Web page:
But the most important thing is not that I am not top of the league right now, but I am focused more on understanding the league. Not just the long balls, but many circumstances. And I am focused on all my players, what they can do, and how we can play with all that quality.

In defence of Guardiola

In defence of Guardiola

Guillem Balague explains why Pep Guardiola deserves patience as he tries to get it right at Man City

THIERRY: People always talk about how entertaining your teams are, what you give to football and how you see the game, but I know how important it is for you not to concede, and people don't give you a lot of credit for that. Often your team were one of the best, if not the best, and not conceding. I want to know how you're coping with that, because I know that must hurt you as much as your team not scoring goals.

PEP: Always we were the best in those terms, and now we are conceding a lot of goals. And I think that is because the football is more unpredictable here. It spends more time in the air than the floor, and in the air the ball is not controlled, always I tried to control the game through the ball, away from your goal, and here it is more difficult to do that. I have to adapt that. In some times of the game you have to be more simple.

Please use Chrome browser for a more accessible video player

Leicester 4-2 Man City

That unpredictable game here in England, that makes it so fascinating for the fans, because you never know what will happen. It's always there's a last chance for one team, which makes it so beautiful, but to try to control it is a bit more difficult and we will need more time.

THIERRY: You know yourself, when you arrived at Barcelona, I struggled to understand what you wanted, and I think the team did in the beginning. You'll remember we played Numancia away, we struggled to understand what you wanted. I can see a bit of that with this team sometimes. I remember you getting up from the bench and trying to tell me stuff and I was confused. The way you are, you see everything, and sometimes that can be the problem, you see everything! Do you think sometimes the players don't understand the message, is it them and you having the same understanding, or is it simply sometimes down to quality? Is it down to how you deliver the message or down to quality?

PEP: When they don't get the message, don't understand the message, it's the coach's problem, my problem. All the managers in the world, it doesn't matter how good you are, if your players don't understand what you are looking for or what you want, it makes no sense. I think, in the end, all that information is going to come up, get out, and is going to [clicks fingers] happen.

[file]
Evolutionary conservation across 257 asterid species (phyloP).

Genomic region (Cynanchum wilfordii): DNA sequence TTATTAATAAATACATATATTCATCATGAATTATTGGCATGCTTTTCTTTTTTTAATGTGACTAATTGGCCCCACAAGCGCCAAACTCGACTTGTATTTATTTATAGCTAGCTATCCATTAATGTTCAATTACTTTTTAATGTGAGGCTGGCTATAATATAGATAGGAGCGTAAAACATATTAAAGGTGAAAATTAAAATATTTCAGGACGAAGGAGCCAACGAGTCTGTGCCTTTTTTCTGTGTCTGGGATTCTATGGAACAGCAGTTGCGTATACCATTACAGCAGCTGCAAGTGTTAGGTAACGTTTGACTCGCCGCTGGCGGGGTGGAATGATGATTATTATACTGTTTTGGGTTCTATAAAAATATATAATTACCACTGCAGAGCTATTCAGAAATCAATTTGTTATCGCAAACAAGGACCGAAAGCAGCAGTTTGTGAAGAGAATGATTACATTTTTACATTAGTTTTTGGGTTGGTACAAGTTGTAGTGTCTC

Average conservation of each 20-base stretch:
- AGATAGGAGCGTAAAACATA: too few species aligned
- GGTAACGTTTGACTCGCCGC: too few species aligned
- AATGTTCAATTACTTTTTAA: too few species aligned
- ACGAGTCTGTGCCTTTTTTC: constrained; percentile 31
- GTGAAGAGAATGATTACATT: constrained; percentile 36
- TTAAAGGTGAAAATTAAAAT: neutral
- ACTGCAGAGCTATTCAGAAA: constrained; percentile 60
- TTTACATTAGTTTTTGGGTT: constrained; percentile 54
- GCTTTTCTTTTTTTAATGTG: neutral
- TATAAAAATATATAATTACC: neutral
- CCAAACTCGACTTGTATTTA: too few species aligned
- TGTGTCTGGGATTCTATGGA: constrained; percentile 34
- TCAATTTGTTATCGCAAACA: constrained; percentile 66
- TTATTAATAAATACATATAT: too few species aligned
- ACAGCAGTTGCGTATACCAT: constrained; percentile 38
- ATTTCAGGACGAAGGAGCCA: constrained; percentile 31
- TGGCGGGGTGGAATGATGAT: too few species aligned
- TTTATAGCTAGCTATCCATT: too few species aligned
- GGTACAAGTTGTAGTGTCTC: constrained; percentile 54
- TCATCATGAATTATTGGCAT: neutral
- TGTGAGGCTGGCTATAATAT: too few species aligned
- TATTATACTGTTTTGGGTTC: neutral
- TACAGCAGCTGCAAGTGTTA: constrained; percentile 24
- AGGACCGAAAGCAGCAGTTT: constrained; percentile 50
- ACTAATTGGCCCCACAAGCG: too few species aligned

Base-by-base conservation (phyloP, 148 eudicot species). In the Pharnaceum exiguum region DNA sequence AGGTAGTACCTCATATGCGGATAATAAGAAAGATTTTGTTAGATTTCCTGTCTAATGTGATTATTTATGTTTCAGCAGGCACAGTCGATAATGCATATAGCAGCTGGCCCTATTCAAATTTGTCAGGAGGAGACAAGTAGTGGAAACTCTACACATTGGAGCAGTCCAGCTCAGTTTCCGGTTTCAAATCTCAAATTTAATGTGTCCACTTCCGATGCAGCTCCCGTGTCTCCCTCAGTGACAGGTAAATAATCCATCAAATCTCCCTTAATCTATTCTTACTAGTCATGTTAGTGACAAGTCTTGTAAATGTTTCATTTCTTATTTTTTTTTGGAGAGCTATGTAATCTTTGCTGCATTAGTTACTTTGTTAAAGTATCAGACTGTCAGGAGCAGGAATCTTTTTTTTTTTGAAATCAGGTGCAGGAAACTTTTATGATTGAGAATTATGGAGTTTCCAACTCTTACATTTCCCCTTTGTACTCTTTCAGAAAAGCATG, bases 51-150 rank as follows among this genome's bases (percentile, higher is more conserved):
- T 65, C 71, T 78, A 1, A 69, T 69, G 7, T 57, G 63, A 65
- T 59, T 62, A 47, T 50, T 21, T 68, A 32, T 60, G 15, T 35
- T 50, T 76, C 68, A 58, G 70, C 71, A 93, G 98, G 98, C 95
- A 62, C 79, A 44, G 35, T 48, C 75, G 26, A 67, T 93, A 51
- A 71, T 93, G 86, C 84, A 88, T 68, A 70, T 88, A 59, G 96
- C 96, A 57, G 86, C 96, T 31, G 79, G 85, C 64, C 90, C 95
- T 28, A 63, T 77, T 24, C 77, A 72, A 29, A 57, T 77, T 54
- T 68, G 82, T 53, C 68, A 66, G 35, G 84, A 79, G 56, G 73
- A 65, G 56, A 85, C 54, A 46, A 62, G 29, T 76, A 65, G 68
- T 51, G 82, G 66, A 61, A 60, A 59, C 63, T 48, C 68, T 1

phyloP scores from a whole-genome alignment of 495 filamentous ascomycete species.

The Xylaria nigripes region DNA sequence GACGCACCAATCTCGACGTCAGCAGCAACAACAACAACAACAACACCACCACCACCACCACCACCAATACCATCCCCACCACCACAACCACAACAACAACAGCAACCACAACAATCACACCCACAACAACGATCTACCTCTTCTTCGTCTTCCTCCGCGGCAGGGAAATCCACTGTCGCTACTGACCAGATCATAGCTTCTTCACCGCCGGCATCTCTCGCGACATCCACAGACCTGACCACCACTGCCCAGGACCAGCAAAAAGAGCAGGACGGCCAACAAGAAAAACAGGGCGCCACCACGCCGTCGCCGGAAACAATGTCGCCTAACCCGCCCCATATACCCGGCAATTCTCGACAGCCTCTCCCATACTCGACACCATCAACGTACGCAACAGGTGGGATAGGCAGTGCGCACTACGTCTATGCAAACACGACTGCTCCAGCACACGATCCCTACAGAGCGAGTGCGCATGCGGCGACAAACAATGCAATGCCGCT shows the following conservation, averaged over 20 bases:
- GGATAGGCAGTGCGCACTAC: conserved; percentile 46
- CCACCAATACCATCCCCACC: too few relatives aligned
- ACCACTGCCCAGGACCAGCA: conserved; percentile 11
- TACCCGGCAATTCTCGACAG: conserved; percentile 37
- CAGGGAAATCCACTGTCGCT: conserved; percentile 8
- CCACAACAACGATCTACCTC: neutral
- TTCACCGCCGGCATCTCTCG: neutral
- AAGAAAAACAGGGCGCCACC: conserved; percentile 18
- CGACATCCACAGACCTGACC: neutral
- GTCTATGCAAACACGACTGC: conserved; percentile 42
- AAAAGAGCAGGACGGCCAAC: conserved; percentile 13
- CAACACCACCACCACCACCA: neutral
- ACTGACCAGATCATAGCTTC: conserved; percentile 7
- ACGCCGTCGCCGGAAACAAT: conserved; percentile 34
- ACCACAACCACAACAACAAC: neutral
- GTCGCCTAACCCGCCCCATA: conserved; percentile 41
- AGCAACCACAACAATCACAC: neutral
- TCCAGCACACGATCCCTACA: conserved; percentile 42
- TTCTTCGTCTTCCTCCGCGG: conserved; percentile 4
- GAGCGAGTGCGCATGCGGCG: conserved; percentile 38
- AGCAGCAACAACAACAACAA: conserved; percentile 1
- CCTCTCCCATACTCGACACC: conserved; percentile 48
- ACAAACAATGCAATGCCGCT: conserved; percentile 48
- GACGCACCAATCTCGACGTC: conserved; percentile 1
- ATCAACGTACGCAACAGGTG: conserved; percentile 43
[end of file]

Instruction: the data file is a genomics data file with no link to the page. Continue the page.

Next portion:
Thierry Henry and Pep Guardiola celebrate Barcelona's Champions League win over Manchester United in 2009
Image: Thierry Henry and Pep Guardiola celebrate Barcelona's Champions League win over Manchester United in 2009

THIERRY: You think at some point everybody is going to understand what you want and what is good for the team. For me, looking from the outside, I think that for the first time it is taking a bit longer than how it happened before.

PEP: Yes. Definitely.

THIERRY: I love managers that want to play out of the back, but every time you have been asked that question, basically they are asking you to go against what you believe in, what made you, what is you. How annoyed and frustrated do you get when people always ask you?

PEP: I don't get frustrated, I understand. But what should I do to change? The people say I have to change? Well the people have to tell me what I should do to change. Of course I understand, they are England, they play in England, their lives are lived here, and looking at that game. I understand completely, they win and lose in that way. But I was born in a little town in Catalonia, I grew up there and was really inspired in the way they play, and then I moved on to Germany, and I adapt to Germany, for example the counter attacks which in Spain happened a few times. But I never lost what I believe. And now I come here, to Old Trafford, to the Emirates, and show my way. And of course, sometimes we win and sometimes lose.

Please use Chrome browser for a more accessible video player

Guillem Balague claims some people within football are aiming 'venom' at Manchester City manager Guardiola because of his continental style of coaching